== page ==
With the growing concern for environmental protection and with the impending implementation of eco-friendly Euro 4 compliance for diesel engines, the push for electric vehicle for mass public transport is gaining momentum. With those developments, the Electric Vehicle Association of the Philippines (EVAP) recently announced that they are pushing for electric vehicle for public transport application as it seems to be the only viable alternative for the industry.
EV manufacturing pioneer and EVAP president Rommel Juan said that EVs are more economical and more profitable for operators to run but operators still want tangible proof. “Now with various pilot projects in full swing with some of them for over five years now, we say that we already have proof of concept. EV technology does work,” he said.
“We again reiterate our call on transport groups and the government to please help us put into the mainstream e-jeepneys [electric jeepneys]and e-trikes [electric tricycles]in the different parts of the country,” Juan added.
E-jeepneys are now running in Makati, Filinvest City Alabang and even inside the Ateneo campus in Katipunan Avenue. E-trikes, on the other hand, are now being operated in Bacoor, Boracay, Mandaluyong and the University of the Philippines in Diliman.
Juan said the e-jeepneys and e-trikes are all viable, clean and profitable electric public transport systems that more areas should start using them. “Our campaign for electric vehicle public transport has been a long and arduous one. We started eight years ago with an NGO [non-government organization] group ICSC in Makati. It has been an intensely slow burn but we have stood firm. Now our pioneering efforts are slowly bearing fruit,” he said.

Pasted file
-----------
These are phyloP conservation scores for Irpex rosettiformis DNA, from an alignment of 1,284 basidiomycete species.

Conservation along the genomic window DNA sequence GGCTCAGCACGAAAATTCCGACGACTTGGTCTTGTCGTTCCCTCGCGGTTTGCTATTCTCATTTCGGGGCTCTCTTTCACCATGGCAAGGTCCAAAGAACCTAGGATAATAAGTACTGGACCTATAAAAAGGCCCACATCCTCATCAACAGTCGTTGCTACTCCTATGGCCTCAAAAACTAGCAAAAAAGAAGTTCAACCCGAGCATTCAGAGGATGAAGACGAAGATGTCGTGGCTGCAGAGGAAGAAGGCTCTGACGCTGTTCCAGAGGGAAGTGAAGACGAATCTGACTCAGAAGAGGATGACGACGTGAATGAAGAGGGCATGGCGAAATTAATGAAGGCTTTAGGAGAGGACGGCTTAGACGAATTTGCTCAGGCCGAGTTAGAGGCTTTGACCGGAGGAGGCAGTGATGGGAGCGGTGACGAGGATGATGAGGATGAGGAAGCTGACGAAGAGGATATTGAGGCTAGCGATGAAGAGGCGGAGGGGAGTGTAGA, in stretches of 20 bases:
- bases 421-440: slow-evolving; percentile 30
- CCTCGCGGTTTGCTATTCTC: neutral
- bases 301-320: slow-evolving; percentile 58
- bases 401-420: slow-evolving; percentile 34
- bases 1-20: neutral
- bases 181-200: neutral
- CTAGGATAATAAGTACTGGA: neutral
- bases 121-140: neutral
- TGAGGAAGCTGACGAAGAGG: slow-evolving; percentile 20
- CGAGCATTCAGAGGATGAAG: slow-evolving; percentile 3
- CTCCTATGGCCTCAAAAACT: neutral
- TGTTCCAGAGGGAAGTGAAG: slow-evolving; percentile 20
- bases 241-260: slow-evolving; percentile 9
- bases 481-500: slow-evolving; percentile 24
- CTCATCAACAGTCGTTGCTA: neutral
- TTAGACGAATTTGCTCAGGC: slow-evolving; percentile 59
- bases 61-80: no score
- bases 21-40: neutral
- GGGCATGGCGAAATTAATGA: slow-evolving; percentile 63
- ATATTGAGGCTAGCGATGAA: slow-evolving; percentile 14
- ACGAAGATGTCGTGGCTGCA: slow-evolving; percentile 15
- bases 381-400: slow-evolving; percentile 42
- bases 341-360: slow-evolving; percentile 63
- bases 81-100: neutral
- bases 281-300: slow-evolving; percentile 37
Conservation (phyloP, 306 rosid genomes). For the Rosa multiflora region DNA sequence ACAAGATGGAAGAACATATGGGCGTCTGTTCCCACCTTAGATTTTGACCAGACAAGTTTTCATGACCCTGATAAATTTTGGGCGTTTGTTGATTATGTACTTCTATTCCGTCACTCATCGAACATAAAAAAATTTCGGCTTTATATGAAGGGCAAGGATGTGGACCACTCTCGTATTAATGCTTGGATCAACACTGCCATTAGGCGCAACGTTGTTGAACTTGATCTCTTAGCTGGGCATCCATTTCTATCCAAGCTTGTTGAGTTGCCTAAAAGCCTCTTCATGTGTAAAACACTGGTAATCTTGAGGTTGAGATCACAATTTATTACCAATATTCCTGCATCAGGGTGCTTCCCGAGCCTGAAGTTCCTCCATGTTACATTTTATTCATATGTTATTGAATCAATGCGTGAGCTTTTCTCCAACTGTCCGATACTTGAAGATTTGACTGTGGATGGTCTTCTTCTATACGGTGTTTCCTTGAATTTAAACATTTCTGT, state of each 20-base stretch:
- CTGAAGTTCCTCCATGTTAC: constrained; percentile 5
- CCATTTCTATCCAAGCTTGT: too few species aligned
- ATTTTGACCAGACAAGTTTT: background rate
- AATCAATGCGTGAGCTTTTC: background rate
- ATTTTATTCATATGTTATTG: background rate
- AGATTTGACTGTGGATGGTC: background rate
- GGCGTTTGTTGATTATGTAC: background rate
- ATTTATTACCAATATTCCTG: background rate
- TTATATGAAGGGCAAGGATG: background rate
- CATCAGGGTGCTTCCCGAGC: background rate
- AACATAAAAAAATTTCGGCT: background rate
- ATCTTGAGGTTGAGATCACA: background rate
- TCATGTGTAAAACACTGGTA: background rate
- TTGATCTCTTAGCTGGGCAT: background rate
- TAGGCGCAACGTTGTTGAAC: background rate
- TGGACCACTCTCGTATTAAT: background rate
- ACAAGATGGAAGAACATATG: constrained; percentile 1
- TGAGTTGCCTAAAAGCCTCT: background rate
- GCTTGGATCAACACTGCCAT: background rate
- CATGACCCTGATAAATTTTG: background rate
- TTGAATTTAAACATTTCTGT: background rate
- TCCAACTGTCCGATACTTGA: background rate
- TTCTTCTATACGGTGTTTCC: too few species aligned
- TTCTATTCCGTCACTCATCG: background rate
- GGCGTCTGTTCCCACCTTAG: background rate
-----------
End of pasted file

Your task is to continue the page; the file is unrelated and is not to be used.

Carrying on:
“With local players now in place and credible suppliers and manufacturers now present in the country, we can establish a full-pledged EV industry in the country. Our EVAP members are capable and credible. With early fly-by-night electric vehicle companies now weeded out, interested parties may now contact EVAP to be referred to the proper credible players in every field of the EV industry,” Juan added.
In the Philippines today, the public transport system is dominated mainly by the jeepneys and tricycles. Juan said that these are old, dilapidated dinosaurs that are sorely in need of an upgrade. “EVs are the answer. Not only are they economical but also environmentally friendly. It also makes sense because it is something indigenous so its local manufacture and assembly will promote local industry and generate the much-needed jobs,” he said.
“You do not expect jeepneys and tricycles to be imported from Japan, Korea, Thailand or Indonesia as in the case of most automotive vehicles in the Philippines. These must be locally made. And with new franchises being granted by LTFRB [Land Transportation Franchising and Regulatory Board] only to alternative-fuelled vehicles, EVs are the top viable option,” Juan added.